I grew up in the San Fernando Valley down in a little area of Southern California known as Los Angeles County.
I also attended the University of Nevada, Reno, for a year, which happens to be the alma mater of a certain California NFL team’s quarterback.
Basically, this all adds up to me being a huge fan of the 49ers’ Colin Kaepernick. I have his jersey and everything.
You may have heard of his latest moment in the spotlight after last week’s Twitter incident. After Kap tweeted about an intense “recovery-day” workout, an online troller took the opportunity to make fun of his accuracy issues.
“Ab workout won’t help find open receiver #study,” @battman_returns said.
Kap responded with three insulting tweets, each more degrading than the last. The last one was, “You got 8 followers bruh your own family don’t even want to know what you doin! Get better at life!”
It’s not surprising to see this kind of retaliation from a pro athlete. What surprises me is how OK everyone seems with it. In fact, many of Kap’s fans have tweeted about the incident in his support saying different variations of “Don’t start a fight if you can’t finish it.”
So, as one of Kap’s biggest fans, why am I so disappointed in this situation?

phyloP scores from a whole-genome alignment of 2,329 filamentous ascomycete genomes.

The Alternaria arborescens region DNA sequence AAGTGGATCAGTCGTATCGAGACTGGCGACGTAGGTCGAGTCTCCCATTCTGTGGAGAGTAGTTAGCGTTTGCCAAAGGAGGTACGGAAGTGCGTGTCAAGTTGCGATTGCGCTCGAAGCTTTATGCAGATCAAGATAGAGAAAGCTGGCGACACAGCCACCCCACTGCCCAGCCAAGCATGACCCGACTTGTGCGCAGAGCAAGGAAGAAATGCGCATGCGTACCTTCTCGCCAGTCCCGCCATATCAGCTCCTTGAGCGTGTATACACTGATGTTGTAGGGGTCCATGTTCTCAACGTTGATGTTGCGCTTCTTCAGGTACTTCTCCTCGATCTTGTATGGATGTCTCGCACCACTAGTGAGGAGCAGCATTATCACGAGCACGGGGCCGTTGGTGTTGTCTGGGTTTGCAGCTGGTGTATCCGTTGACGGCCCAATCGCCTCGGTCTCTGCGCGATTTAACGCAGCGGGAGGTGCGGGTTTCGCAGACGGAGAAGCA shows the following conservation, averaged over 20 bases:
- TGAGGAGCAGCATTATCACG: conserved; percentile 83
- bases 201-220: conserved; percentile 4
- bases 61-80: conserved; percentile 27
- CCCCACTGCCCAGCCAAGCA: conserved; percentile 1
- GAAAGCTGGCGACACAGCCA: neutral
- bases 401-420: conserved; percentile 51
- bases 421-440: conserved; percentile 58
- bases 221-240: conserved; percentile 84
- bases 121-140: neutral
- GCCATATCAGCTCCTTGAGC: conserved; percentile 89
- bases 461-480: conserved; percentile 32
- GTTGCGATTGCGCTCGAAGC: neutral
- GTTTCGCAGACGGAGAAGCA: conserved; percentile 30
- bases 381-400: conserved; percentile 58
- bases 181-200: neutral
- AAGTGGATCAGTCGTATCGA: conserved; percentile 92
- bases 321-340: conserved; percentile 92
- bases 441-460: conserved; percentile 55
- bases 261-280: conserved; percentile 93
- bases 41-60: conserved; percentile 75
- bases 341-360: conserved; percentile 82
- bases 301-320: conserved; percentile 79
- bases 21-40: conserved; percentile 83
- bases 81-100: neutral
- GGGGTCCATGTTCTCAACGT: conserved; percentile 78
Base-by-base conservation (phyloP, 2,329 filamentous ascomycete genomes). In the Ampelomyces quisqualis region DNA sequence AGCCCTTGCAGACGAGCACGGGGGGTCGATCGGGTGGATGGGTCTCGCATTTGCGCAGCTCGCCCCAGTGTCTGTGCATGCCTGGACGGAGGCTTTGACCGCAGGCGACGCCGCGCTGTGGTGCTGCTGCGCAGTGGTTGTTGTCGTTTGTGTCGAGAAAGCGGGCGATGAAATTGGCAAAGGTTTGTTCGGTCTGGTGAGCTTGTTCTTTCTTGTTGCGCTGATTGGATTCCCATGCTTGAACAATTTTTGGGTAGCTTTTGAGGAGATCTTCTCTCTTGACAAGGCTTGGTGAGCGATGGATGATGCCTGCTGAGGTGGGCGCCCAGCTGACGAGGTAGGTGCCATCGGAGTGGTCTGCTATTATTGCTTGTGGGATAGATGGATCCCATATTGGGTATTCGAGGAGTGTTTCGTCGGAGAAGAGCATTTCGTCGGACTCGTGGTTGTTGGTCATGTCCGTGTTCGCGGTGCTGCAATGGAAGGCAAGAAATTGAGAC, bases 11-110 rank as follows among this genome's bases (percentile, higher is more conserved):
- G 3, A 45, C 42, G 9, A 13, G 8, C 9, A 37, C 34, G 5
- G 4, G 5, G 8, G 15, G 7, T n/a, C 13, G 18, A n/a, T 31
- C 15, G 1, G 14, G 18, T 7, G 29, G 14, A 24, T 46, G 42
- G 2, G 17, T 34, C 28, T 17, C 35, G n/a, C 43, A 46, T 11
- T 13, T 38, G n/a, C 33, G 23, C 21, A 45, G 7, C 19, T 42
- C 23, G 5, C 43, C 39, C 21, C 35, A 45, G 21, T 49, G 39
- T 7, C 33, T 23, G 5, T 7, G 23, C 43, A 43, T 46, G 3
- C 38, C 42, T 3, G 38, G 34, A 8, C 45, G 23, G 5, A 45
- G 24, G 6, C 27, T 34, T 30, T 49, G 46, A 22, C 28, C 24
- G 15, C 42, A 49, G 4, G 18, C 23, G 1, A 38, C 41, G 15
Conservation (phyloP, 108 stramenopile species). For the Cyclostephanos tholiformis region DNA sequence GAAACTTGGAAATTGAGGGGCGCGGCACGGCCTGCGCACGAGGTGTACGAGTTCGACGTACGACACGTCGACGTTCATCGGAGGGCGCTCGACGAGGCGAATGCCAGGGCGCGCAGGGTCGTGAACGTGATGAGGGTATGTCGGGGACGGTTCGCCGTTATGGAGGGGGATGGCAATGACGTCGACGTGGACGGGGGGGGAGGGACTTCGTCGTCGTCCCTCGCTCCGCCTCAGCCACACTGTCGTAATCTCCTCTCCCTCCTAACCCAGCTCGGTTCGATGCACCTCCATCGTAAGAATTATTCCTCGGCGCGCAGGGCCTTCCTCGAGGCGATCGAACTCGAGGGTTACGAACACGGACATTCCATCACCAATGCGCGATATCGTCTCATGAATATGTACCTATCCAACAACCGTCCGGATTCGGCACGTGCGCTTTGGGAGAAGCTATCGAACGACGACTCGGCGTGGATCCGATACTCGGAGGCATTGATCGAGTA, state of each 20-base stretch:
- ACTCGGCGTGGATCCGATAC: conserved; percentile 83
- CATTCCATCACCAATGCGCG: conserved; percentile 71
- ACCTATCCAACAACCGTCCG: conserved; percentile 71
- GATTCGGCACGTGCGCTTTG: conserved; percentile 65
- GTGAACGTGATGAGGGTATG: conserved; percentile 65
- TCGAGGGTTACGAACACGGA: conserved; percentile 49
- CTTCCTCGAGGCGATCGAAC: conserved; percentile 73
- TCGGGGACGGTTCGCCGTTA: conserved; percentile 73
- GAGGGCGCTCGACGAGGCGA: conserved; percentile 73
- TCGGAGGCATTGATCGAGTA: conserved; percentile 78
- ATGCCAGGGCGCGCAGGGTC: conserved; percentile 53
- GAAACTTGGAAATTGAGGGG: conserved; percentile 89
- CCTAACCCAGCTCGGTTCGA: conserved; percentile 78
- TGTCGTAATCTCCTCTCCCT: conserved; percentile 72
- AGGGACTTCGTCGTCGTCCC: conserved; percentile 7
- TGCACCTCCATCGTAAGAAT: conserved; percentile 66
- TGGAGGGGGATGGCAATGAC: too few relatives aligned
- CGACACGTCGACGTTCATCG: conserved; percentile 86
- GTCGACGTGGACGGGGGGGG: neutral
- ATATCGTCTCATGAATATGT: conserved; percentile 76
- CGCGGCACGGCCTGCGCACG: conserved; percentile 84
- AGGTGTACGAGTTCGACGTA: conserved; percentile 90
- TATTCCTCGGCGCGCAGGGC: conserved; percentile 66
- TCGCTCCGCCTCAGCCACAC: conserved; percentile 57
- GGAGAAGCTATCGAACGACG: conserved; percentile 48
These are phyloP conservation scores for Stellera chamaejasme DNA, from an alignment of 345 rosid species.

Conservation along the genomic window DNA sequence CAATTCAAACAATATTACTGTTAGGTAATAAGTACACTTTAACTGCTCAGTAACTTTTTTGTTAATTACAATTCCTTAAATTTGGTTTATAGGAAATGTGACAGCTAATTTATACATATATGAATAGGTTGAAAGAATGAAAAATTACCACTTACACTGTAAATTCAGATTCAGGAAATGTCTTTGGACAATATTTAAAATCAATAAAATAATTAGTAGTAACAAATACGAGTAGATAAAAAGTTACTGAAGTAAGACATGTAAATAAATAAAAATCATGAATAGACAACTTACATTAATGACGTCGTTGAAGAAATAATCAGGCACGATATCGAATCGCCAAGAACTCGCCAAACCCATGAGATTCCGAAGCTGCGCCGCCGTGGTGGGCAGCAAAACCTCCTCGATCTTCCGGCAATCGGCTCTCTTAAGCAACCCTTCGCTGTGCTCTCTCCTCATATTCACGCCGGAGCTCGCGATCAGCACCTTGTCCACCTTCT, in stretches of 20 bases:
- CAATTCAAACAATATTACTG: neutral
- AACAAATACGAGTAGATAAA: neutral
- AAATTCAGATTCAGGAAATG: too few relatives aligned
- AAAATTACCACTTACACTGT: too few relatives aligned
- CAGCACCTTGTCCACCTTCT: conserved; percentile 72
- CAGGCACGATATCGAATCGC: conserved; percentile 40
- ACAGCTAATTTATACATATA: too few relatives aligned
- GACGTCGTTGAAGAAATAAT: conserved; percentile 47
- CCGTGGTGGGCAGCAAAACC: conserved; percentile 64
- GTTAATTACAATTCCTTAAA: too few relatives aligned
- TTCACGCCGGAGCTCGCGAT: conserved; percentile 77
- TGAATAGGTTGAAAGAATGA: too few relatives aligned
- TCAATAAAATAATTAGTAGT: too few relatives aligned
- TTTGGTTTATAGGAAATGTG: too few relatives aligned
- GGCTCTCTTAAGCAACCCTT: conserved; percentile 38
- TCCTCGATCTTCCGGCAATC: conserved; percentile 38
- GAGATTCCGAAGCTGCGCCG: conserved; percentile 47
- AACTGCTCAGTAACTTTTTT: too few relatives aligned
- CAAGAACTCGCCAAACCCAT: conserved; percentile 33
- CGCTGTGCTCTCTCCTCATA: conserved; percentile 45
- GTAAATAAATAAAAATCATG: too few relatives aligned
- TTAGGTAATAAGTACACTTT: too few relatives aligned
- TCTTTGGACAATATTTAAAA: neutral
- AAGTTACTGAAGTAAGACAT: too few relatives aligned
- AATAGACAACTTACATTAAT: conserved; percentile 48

Because I believe athletes should be held to a higher standard. Not just because they’re public figures or because they represent a team like the 49ers, but because I believe athletes who have been part of a sport long enough should have built as much character as they did muscle.
Sports, especially team sports, are known to encourage strength, perseverance, teamwork and discipline. If you’ve ever watched Friday Night Lights, you know Eric Taylor was a great coach not just because of his win/loss record or methods on the field, but because he made it his job to mentor the boys on his team and make sure they became men of character – through football. Anytime any of his boys got too cocky, he’d knock them down a peg to teach them humility.
Kaepernick didn’t necessarily do anything wrong by defending himself, but there is definitely a much classier way he could have done it. Or he could have just not taken the bait and continued to work on his game.
His future stats could have done a better job of defending his skills than those tweets did.
And yes, I know that it’s low on the totem pole of athlete scandals – he didn’t have an affair, assault anyone or get into dogfighting – but it’s my firm belief that it’s the little things that define a person’s integrity. And if you don’t do the little things right, you won’t do the big things right either.
So instead of praising his quick wit, I’m going to encourage Kap and athletes like him to “get better” at the little things. They make a difference.